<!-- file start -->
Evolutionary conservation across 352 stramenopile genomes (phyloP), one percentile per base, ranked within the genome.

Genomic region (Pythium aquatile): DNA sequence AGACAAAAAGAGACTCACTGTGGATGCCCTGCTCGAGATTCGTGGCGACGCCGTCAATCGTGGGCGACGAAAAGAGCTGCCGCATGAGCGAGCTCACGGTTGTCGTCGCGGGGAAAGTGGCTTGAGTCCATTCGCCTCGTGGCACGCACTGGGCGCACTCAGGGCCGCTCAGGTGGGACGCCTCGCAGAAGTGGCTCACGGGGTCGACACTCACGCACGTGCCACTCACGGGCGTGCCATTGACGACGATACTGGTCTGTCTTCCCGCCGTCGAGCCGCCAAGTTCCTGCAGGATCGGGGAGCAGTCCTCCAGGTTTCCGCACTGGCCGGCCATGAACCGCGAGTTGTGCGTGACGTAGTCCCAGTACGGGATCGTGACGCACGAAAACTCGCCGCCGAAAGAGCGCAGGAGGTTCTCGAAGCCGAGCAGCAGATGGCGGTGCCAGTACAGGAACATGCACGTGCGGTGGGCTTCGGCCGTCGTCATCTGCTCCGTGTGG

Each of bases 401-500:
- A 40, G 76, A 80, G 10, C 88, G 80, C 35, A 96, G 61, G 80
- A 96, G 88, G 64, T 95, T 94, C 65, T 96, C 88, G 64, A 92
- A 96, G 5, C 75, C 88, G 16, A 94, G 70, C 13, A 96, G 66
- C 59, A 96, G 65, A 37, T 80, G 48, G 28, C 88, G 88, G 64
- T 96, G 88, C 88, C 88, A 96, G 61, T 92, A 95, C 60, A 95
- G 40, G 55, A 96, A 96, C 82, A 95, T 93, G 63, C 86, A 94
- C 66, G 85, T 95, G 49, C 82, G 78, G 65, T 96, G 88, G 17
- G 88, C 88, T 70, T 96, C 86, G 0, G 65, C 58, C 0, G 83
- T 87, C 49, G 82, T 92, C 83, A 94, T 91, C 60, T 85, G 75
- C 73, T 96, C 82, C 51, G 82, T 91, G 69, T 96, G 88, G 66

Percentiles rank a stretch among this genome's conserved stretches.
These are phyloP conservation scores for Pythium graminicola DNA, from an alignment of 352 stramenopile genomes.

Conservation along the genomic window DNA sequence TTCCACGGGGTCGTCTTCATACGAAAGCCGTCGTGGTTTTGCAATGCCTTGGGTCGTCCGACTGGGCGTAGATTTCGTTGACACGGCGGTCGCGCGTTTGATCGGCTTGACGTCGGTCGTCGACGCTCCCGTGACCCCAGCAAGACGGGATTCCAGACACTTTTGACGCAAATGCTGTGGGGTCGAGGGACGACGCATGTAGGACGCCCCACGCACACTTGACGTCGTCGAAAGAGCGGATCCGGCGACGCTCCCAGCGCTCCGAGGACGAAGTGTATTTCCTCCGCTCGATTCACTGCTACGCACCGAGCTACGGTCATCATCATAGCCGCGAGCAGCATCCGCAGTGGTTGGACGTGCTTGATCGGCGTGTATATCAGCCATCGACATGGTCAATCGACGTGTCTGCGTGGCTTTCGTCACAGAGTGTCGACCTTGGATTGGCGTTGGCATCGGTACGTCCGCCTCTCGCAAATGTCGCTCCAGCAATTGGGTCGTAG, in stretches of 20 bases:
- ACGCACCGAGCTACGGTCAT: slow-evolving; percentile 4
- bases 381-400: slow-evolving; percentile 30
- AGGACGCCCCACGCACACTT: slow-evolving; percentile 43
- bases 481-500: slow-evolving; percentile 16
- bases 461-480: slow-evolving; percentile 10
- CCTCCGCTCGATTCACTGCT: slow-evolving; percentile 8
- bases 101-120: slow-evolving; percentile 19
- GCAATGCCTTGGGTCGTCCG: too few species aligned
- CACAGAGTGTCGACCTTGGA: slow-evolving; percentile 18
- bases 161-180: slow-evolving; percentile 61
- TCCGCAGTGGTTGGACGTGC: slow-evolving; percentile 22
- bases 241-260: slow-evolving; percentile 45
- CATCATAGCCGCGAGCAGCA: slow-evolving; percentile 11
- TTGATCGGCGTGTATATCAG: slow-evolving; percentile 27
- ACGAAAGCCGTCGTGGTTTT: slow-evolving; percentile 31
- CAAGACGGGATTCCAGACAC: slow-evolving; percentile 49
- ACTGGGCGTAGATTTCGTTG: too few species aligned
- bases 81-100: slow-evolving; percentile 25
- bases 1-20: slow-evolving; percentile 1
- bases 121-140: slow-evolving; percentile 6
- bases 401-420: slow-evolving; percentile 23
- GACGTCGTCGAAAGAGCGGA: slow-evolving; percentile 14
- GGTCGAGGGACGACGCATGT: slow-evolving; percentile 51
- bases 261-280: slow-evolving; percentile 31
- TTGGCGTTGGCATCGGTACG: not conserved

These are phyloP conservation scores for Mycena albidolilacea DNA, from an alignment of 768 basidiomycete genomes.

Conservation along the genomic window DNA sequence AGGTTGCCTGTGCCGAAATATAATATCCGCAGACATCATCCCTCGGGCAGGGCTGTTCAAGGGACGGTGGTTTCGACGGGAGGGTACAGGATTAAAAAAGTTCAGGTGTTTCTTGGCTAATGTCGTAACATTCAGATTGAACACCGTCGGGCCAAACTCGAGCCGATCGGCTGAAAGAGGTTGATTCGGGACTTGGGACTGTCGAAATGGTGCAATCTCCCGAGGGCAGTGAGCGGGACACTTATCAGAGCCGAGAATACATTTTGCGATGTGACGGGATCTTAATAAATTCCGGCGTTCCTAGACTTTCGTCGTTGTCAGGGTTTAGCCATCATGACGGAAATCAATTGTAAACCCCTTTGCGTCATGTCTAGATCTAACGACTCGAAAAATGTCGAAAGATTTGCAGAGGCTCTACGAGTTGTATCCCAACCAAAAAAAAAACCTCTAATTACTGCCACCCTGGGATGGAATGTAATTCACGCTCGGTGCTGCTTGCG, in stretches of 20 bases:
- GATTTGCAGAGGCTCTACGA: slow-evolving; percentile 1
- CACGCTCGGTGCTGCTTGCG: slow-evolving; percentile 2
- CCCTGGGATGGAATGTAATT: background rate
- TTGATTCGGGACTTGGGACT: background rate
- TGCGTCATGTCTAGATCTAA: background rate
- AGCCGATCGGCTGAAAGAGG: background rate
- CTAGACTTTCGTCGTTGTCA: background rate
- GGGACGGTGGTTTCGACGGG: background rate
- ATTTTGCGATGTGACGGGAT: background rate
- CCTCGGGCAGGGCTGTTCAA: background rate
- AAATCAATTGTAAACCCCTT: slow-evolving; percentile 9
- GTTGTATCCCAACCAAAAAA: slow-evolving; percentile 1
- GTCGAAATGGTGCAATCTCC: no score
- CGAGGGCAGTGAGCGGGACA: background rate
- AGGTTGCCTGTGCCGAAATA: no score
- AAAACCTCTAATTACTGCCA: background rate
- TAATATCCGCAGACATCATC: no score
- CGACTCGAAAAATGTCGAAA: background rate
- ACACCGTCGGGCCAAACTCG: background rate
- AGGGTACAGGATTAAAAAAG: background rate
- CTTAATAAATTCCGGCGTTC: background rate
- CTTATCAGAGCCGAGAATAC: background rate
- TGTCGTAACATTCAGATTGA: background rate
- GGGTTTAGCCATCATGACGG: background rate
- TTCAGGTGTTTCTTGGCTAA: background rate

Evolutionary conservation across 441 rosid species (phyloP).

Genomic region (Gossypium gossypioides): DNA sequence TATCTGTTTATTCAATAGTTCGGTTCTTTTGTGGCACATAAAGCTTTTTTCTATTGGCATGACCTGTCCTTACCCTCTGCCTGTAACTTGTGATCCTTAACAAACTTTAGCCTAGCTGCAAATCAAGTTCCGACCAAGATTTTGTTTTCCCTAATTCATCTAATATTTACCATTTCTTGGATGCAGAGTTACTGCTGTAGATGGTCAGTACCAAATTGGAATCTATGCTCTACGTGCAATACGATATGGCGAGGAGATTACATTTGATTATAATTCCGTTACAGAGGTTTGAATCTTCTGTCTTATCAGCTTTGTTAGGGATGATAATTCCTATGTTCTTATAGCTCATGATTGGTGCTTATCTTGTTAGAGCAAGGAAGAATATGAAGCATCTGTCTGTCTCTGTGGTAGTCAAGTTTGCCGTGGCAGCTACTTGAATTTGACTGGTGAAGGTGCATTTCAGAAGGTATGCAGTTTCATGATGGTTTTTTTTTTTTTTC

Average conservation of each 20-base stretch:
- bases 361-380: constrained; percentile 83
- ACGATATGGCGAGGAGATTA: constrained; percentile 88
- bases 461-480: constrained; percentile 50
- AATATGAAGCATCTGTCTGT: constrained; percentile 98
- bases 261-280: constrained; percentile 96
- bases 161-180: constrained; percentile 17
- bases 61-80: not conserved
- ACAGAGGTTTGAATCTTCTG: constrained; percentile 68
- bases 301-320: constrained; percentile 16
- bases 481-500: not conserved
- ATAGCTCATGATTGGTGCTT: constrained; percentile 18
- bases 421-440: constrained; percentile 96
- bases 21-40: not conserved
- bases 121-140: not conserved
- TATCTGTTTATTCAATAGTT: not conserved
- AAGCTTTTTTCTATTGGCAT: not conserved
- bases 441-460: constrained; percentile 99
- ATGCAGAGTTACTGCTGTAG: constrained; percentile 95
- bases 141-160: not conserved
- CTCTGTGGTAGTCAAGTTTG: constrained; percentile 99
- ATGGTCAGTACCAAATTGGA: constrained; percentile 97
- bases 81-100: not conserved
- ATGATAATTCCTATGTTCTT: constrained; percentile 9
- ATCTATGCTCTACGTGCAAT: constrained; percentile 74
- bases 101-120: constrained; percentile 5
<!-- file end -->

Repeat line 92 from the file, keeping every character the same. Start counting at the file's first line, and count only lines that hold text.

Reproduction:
- ATGGTCAGTACCAAATTGGA: constrained; percentile 97